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Edward H. Savage, author of Police Recollections; Or Boston by Daylight and Gas-Light ., Boston events: a brief mention and the date of more than 5,000 events that transpired in Boston from 1630 to 1880, covering a period of 250 years, together with other occurrences of interest, arranged in alphabetical order 60 0 Browse Search
Rev. James K. Ewer , Company 3, Third Mass. Cav., Roster of the Third Massachusetts Cavalry Regiment in the war for the Union 28 0 Browse Search
Harper's Encyclopedia of United States History (ed. Benson Lossing) 16 0 Browse Search
Elizabeth Cary Agassiz, Louis Agassiz: his life and correspondence, third edition 14 0 Browse Search
Thomas Wentworth Higginson, Harvard Memorial Biographies 11 1 Browse Search
Historic leaves, volume 1, April, 1902 - January, 1903 10 0 Browse Search
Medford Historical Society Papers, Volume 23. 10 0 Browse Search
The Cambridge of eighteen hundred and ninety-six: a picture of the city and its industries fifty years after its incorporation (ed. Arthur Gilman) 8 0 Browse Search
History of the First Universalist Church in Somerville, Mass. Illustrated; a souvenir of the fiftieth anniversary celebrated February 15-21, 1904 6 0 Browse Search
Benjamin Cutter, William R. Cutter, History of the town of Arlington, Massachusetts, ormerly the second precinct in Cambridge, or District of Menotomy, afterward the town of West Cambridge. 1635-1879 with a genealogical register of the inhabitants of the precinct. 6 0 Browse Search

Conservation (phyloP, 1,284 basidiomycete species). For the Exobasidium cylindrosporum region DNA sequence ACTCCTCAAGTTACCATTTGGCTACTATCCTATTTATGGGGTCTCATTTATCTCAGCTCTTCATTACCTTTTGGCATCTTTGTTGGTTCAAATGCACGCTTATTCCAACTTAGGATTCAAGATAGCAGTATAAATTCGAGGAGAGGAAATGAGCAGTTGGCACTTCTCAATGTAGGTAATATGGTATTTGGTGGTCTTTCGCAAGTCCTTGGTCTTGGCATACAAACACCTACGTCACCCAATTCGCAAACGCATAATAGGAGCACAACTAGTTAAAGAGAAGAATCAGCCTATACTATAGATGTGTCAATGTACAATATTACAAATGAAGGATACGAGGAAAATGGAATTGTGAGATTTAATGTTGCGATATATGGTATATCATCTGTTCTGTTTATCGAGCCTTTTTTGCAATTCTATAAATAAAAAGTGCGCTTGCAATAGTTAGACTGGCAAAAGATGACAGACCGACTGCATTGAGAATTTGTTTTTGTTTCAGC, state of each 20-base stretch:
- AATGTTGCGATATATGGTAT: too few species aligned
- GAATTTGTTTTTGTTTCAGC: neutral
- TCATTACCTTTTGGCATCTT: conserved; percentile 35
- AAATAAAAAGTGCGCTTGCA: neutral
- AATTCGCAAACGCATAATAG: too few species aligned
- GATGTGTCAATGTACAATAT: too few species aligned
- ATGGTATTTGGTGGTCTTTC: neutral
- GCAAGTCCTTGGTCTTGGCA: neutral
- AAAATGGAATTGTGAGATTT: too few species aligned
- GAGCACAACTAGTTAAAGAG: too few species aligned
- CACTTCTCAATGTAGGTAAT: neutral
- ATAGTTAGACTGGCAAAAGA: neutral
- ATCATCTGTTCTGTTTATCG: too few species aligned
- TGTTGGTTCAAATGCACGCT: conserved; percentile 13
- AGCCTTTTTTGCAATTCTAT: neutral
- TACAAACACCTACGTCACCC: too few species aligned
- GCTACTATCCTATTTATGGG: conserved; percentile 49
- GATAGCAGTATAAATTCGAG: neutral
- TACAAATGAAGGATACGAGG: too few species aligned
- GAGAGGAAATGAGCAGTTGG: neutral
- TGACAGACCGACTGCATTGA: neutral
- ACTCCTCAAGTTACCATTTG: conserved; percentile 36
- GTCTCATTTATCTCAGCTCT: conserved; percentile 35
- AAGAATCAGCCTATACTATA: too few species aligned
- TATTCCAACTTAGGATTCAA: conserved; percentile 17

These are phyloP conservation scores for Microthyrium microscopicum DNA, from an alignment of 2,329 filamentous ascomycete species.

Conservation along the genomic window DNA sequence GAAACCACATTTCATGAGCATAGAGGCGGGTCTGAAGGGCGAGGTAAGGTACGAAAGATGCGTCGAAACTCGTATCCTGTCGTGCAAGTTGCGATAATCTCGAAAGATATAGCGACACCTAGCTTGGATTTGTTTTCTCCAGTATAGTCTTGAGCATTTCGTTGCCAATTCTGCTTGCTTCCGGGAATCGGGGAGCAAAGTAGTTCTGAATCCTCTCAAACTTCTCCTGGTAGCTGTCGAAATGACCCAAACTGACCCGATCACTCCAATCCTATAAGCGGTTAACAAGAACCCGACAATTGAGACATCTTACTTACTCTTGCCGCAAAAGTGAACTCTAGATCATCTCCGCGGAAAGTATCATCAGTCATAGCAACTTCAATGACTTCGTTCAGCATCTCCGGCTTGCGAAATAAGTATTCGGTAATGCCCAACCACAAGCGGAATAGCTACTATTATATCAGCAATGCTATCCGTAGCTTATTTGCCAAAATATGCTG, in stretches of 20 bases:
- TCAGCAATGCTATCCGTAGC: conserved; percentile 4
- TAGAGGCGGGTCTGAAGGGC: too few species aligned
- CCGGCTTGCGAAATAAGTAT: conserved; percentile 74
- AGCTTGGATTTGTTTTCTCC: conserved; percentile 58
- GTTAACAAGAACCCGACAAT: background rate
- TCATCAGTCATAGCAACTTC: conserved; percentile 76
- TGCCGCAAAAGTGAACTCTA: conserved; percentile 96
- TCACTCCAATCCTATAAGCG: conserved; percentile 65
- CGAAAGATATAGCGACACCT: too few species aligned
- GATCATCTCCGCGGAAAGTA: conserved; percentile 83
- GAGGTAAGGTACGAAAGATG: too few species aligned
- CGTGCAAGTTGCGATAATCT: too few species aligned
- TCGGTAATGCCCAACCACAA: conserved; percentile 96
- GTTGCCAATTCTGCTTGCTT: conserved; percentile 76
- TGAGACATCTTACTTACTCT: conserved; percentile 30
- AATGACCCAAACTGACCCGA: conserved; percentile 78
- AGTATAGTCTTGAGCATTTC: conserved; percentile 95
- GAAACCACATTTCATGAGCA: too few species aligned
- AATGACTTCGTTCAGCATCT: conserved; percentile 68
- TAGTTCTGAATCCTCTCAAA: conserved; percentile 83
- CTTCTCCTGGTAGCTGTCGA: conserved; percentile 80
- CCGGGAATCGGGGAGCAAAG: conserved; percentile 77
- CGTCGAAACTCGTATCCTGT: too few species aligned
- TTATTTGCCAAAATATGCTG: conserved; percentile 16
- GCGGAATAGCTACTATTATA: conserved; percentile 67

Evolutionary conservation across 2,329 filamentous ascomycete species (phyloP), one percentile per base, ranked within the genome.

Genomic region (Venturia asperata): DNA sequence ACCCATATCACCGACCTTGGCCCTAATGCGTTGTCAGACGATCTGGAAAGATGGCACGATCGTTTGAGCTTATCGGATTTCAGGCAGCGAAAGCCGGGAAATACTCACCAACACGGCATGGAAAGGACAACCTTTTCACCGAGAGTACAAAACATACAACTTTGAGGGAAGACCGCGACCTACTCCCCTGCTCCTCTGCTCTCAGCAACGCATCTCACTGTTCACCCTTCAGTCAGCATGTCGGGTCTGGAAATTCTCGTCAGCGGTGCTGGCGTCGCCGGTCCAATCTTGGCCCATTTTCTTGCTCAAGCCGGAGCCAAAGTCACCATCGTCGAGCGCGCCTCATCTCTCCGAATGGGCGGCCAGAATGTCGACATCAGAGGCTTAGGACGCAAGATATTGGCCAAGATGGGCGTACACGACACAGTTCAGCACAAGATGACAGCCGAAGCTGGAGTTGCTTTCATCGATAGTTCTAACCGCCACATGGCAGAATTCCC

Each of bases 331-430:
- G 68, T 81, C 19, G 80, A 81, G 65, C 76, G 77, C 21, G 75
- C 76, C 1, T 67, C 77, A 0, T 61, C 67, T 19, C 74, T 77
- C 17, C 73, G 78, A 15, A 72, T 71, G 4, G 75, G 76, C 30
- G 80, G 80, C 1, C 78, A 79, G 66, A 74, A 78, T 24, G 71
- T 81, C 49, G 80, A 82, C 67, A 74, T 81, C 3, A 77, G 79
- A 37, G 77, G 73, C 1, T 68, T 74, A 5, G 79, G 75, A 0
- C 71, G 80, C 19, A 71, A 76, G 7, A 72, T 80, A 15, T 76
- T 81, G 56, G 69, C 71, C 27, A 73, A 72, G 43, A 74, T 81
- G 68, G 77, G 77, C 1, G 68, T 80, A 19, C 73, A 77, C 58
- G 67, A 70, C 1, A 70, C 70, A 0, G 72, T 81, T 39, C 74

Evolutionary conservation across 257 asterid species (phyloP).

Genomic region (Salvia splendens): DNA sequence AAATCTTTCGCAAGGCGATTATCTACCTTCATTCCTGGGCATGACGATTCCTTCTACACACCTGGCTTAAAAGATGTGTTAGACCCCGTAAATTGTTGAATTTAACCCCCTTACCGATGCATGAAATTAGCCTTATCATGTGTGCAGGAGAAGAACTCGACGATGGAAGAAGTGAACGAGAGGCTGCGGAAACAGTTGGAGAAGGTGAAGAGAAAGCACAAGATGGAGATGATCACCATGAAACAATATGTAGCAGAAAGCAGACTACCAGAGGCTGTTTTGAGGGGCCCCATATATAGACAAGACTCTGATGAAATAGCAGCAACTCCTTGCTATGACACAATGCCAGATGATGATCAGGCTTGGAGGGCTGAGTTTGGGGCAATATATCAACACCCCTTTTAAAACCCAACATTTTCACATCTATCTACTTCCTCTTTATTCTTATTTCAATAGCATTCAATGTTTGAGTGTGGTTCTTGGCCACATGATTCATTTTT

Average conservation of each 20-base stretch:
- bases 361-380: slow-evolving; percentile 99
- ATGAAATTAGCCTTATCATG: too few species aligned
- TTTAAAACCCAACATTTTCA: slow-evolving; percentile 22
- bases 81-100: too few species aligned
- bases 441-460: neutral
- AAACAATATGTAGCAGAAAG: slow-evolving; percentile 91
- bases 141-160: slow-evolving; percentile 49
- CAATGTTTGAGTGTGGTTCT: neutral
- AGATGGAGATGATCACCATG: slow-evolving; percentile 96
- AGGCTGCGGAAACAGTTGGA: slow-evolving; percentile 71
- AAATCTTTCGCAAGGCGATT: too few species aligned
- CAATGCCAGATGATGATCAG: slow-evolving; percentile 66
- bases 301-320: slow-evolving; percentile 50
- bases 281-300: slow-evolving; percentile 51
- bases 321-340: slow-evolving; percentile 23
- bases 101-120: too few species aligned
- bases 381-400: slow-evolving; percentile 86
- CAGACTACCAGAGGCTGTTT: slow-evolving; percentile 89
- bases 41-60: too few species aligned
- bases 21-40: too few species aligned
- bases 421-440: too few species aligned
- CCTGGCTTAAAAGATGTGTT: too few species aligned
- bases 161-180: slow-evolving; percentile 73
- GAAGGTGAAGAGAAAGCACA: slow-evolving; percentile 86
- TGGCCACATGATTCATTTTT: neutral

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Browsing named entities in Medford Historical Society Papers, Volume 20.. You can also browse the collection for Noddle's Island (Massachusetts, United States) or search for Noddle's Island (Massachusetts, United States) in all documents.

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was let in as far as the waste-gate near the river and all loose dirt washed out, and on the following day to the pumping station. Two years and a half had elapsed since the engineers began work. The entire system, of which this was but an essential part, was also complete and ready for service. At one time three hundred and fifty men were employed, making a scene of busy activity along its course through Medford. The completed works supplied not only Charlestown, but Somerville, East Boston, Chelsea and Everett, and were taken over by Boston on the annexation of Charlestown, and later by the Metropolitan Commission. Because of the pollution of the water by the leather factories of Woburn and Winchester this Mystic supply was abandoned in 1898, and since that time this brick conduit has been the disused subway of which we spoke in beginning. That it will ever be used again now appears unlikely, unless, indeed-and who knows?-some new and now unthought—of industry, public or